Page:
The egg tarts here are flaky and bite-sized sweet delights, a perfect dessert to go with hot tea, a drink cultivated for thousands of years by the Chinese for their healthy qualities. The shrimp dumpling (ha gow) and pork dumpling (siu mai) are both plump and savory, freshly steamed from the kitchen.

Lotus Leaf Steamed Rice
Beef Chow Fun Noodles

A specialty at Golden Lotus is their beef chow fun noodles, hand made right on the premises from scratch, giving the noodles its unique texture and taste not found in any other restaurant in Orlando.

Tea Smoked Duck

Another specialty is the tea-smoked duck which takes hours to make. The duck is first salted and spiced inside, then hung over night. The duck is then dry smoked with Chinese tea leaves using wood chips over hours to absorb the flavors into the duck.

Their Szechuan wontons are a spicy treat, with just the right amount of kick. They also serve noodle soup bowls starting at $6.95, a great meal for a great price. I’ve had their beef noodle soup on a previous occasion and can attest to their heartwarming flavors and beefy aroma.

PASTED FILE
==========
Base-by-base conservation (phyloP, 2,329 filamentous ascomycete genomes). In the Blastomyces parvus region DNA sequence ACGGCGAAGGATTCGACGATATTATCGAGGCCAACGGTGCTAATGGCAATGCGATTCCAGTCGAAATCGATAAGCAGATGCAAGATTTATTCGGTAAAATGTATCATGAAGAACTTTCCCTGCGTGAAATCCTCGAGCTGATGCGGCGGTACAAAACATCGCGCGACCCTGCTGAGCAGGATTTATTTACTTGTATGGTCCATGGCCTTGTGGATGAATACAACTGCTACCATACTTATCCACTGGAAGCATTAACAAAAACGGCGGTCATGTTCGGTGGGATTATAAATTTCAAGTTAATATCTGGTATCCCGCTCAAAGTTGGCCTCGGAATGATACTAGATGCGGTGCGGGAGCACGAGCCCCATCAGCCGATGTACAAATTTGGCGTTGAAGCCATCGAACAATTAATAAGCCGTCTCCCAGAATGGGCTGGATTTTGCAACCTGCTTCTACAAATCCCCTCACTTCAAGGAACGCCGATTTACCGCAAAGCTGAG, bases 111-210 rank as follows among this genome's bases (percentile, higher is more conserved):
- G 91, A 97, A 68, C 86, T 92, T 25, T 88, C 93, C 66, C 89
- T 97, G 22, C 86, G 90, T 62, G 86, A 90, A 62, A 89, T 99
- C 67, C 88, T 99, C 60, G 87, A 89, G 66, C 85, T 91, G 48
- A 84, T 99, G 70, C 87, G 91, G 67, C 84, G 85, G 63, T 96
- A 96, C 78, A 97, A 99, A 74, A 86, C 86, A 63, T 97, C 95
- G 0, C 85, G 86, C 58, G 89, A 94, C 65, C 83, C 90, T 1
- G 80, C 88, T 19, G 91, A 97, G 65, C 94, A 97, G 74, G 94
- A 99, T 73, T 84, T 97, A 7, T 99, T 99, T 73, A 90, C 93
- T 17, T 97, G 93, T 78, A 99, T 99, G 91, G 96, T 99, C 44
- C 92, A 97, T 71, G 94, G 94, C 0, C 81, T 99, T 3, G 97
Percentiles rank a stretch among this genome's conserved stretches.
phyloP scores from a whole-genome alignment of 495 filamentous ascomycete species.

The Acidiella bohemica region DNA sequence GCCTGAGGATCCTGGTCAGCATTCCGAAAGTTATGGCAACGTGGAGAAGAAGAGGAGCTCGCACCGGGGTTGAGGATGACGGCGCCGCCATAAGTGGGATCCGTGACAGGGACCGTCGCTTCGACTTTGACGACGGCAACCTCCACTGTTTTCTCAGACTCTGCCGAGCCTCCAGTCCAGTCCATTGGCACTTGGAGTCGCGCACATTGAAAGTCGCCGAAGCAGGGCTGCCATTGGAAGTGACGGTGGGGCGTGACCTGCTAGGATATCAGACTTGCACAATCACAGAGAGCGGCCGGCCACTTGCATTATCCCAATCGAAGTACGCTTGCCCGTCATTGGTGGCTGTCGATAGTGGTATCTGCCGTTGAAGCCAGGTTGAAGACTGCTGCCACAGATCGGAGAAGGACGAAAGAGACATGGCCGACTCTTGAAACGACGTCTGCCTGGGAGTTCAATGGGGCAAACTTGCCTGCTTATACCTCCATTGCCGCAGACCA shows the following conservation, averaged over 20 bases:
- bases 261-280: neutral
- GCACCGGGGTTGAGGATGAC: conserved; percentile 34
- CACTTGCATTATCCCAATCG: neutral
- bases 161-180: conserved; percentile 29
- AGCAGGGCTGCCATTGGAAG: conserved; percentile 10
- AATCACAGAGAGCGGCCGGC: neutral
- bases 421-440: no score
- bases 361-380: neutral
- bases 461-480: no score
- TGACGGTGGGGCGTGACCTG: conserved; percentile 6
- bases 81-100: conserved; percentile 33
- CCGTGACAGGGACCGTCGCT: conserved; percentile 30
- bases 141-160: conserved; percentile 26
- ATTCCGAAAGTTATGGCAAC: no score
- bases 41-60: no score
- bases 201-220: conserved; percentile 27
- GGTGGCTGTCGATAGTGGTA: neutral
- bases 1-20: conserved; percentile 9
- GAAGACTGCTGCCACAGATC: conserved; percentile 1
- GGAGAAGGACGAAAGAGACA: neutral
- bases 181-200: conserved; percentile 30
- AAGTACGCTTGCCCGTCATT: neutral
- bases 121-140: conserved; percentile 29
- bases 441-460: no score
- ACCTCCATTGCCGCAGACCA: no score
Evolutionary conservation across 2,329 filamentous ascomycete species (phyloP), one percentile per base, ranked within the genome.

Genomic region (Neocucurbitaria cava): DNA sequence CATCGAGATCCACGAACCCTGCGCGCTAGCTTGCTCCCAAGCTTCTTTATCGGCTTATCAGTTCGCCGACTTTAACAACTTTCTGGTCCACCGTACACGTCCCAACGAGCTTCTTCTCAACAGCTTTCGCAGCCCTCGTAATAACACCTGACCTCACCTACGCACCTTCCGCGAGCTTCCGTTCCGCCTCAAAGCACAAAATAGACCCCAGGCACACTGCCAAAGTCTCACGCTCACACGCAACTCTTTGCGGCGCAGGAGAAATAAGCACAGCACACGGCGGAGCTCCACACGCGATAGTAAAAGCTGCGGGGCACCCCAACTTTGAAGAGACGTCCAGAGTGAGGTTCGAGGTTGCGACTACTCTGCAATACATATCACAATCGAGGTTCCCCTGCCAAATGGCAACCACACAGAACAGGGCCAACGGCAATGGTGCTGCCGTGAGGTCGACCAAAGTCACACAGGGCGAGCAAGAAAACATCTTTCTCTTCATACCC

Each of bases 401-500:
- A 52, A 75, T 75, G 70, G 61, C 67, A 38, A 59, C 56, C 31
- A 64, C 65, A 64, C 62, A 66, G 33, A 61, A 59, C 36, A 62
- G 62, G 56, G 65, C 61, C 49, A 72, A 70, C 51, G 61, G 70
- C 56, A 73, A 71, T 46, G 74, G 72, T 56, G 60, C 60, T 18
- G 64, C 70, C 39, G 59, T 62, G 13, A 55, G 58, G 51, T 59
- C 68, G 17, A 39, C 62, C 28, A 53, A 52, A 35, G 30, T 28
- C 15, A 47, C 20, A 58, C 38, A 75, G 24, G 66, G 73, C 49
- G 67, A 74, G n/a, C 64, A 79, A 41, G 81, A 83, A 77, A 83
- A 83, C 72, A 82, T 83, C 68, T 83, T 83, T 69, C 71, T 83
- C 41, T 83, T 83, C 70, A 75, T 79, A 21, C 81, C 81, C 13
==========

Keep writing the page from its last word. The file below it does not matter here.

Szechuan wontons

Golden Lotus is a restaurant full of tasty surprises and authentic dishes made with care. Visit them soon for a fantastic Chinese meal for an affordable price.

Golden Lotus Chinese on Urbanspoon

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Golden Lotus – Dim Sum – Orlando

For a city with a relatively thriving Asian population, Orlando is surprisingly lacking in the delicious dim sum department. Sure there are establishments out there that serve dim sum, and some proclaim they do but really don’t (Dim Sum Feast in Pine Hills does not – its a buffet). Of my visits to various Chinese restaurants in our area, I believe that Ming’s Bistro still stands firmly as the best for dim sum, if you don’t mind the weekend crowds.

If you are not in the downtown area, there is one other place in Orlando where I can trust their dim sum to be deemed delightful: Golden Lotus.

Situated in awkward Wal-Mart Plaza on the corner of John Young Blvd and Sand Lake Rd, you might visit it if you are headed to or coming from the Florida Mall just a few street lights away. The place is often sparse on the weekdays but can get quite busy on the weekend. They serve dim sum every day till 4 pm.